“In his response, the Honourable Judge indicates that he has his original documents. Indeed, he has some of them. Those documents were retrieved from Advocate Nyamakura. I attach Nyamakura’s letter to the law Society of Zimbabwe, in which he writes, ‘Blakely recalled the documents including the documents belonging to the honourable judge. I confirm that I had taken photo[1]graphs of some of the documents and that I have them with me’,” Mpofu wrote.

“The photographs were shared with me at the relevant time. I attach them to this letter.

 “The chambers discussion that related to my first letter, led to a member of our set approaching the judge and the advising him that Nyamakura had the judge’s personal documents in his possession that same night, the documents were recalled from Nyamakura. The Honourable Judge has to state whether it is his contention that he does not know about these developments. I have spoken to the member who advised the Honourable Judge about the documents. You might want to hear from him.”

He expressed concern that the judge maintains he was always in possession of the documents, when in fact he was not.

 “As it turns out however, in the haste of retrieving the documents, some critical documents were left. I have now placed them in the custody of my lawyers. The documents are as follows: Addendum to Agreement of Sale entered into between the honourable judge and Arosume Property Development (Private) Limited (copy) in April 2020. The addendum records monthly instalments of USD$10 000.00 that are said to be payable to honourable judge; Letterhead for Makore and Company; Certificate of incorporation for Heritage Autocars (Private) Limited; Form No C.R.5 for Heritage Autocars (Private) Limited (presented for filing by Tanyaradzwa Gymney Chinamora); Form No C.R.6 for Heritage Autocars (Private) Limited (presented for filing by Tanyaradzwa Gymney Chinamora.”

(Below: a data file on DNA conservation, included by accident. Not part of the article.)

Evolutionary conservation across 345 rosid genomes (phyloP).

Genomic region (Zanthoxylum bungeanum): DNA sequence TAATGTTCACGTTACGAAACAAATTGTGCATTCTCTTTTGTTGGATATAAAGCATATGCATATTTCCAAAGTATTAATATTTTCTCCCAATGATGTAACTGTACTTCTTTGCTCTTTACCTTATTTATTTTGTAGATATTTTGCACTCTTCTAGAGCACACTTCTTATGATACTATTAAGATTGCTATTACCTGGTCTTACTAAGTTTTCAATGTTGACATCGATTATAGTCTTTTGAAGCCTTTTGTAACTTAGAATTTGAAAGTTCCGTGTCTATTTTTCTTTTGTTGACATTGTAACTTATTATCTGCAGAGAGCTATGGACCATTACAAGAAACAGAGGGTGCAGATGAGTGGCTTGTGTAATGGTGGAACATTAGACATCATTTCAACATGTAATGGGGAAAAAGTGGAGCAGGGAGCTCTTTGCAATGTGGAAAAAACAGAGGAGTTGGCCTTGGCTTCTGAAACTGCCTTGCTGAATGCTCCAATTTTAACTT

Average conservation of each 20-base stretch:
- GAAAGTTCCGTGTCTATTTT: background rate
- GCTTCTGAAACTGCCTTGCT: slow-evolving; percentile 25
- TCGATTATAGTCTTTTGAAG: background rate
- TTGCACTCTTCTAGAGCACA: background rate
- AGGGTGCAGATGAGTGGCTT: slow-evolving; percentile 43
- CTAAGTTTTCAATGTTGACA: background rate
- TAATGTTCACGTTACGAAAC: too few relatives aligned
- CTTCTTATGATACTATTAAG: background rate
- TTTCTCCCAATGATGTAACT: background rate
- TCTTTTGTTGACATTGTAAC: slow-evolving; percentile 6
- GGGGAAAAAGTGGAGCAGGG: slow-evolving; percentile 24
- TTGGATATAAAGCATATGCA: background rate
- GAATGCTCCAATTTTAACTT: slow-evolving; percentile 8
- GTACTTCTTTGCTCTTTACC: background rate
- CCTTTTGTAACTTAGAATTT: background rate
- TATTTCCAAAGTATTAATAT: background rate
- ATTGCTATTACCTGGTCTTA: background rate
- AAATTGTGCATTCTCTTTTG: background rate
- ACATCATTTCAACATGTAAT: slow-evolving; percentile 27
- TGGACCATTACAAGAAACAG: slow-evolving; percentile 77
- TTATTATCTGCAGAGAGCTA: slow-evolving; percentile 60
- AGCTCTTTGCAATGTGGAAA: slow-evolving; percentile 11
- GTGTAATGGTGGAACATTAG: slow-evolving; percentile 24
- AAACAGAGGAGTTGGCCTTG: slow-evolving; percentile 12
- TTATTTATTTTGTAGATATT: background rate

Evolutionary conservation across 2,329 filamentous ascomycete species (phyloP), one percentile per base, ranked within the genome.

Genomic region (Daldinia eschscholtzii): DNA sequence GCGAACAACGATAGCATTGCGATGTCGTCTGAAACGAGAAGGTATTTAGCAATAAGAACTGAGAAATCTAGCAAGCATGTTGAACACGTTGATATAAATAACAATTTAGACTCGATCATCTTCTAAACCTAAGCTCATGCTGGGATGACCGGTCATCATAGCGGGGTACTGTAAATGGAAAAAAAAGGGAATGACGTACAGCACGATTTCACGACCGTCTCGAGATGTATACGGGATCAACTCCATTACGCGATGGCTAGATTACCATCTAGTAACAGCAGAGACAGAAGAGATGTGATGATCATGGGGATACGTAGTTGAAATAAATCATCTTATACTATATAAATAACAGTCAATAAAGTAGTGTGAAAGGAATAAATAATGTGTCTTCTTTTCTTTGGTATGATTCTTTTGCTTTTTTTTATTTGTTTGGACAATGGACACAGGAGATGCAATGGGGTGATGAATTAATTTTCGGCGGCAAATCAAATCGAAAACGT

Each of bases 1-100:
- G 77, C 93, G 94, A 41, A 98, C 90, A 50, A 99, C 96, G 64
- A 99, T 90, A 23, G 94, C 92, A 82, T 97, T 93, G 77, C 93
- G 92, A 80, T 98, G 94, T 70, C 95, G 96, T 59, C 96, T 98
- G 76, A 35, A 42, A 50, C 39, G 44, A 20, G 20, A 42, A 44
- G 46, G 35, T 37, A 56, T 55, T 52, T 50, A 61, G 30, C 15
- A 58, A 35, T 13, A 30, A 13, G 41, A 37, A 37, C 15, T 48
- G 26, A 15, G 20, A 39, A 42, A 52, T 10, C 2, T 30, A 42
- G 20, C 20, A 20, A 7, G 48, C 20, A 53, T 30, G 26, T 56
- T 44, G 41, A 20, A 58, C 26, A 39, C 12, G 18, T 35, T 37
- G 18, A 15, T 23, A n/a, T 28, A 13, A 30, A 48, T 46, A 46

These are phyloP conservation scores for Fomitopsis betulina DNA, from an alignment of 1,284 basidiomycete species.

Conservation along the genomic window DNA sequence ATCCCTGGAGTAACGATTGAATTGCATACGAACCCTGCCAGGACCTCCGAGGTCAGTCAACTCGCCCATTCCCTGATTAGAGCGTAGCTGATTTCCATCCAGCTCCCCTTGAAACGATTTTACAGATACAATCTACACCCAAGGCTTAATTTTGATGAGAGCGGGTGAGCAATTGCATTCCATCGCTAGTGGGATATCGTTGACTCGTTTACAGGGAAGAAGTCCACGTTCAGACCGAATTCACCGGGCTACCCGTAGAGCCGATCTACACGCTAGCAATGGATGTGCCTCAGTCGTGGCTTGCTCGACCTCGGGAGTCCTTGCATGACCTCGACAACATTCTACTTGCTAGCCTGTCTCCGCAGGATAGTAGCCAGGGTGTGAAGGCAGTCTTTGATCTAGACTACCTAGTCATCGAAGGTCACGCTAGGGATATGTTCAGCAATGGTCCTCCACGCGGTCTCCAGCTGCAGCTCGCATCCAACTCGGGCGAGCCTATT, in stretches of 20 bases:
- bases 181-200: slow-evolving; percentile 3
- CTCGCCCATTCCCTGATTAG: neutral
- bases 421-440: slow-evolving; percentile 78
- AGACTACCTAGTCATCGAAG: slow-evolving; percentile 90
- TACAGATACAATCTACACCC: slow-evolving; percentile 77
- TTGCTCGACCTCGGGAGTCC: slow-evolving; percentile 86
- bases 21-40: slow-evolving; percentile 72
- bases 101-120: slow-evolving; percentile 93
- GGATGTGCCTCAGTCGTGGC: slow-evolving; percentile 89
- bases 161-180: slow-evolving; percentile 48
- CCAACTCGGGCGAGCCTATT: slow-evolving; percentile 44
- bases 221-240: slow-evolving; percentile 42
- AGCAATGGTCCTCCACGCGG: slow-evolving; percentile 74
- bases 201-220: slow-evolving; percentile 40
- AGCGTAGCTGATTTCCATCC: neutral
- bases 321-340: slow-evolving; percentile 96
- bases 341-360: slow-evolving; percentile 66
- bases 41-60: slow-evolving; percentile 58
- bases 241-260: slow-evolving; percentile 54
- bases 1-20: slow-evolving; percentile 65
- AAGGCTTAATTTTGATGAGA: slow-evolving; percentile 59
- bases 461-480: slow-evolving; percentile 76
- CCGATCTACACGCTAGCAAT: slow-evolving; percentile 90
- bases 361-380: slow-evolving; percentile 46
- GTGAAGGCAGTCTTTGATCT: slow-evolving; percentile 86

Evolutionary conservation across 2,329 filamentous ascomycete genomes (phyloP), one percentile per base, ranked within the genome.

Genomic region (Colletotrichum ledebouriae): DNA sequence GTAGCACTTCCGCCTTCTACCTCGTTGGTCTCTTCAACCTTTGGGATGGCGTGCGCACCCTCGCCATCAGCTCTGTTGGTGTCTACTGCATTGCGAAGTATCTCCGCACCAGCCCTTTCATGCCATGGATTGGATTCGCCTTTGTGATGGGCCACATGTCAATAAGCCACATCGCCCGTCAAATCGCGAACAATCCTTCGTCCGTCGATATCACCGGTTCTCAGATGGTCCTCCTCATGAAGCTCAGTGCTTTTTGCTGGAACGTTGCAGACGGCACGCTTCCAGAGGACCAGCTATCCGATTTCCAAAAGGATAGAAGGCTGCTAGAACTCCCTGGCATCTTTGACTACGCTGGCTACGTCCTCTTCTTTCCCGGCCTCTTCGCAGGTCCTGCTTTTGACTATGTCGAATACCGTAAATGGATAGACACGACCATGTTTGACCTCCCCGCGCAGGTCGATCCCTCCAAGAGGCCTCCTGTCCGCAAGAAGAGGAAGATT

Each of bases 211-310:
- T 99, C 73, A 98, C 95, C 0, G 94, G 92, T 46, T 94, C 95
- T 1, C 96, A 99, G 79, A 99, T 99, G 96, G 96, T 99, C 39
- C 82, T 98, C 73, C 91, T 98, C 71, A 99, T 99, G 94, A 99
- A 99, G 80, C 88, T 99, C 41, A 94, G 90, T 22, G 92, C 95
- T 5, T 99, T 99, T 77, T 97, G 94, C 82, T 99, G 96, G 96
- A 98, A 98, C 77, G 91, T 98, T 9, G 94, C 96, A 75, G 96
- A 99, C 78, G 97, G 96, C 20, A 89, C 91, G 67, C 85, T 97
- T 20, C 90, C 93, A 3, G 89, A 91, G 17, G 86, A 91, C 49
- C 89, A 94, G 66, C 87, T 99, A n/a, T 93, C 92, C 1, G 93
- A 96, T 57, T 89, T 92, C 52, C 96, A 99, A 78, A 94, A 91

Mpofu suggested that the JSC also hear from Nyamakura and the Law Society. Chinamora has other complaints against him. In one case he is accused of releasing armed robbers.

In a letter dated 13 November, a group of concerned citizens wrote to Chief Justice Luke Malaba raising the issue of Chinamora releasing armed robbers in suspicious circumstances.

“We are employees of the JSC and concerned citizens, and will not disclose our names for fear of being victimised by the Honourable Chinamora who is running a parallel bail court at the High Court of Zimbabwe in Harare. The information which we are giving you can be checked in the files,” the letter says.

“Justice Chinamora is working with Brenda who gives him files to grant bail in chambers. He is also reinstating appeals deemed abandoned by the registrar.”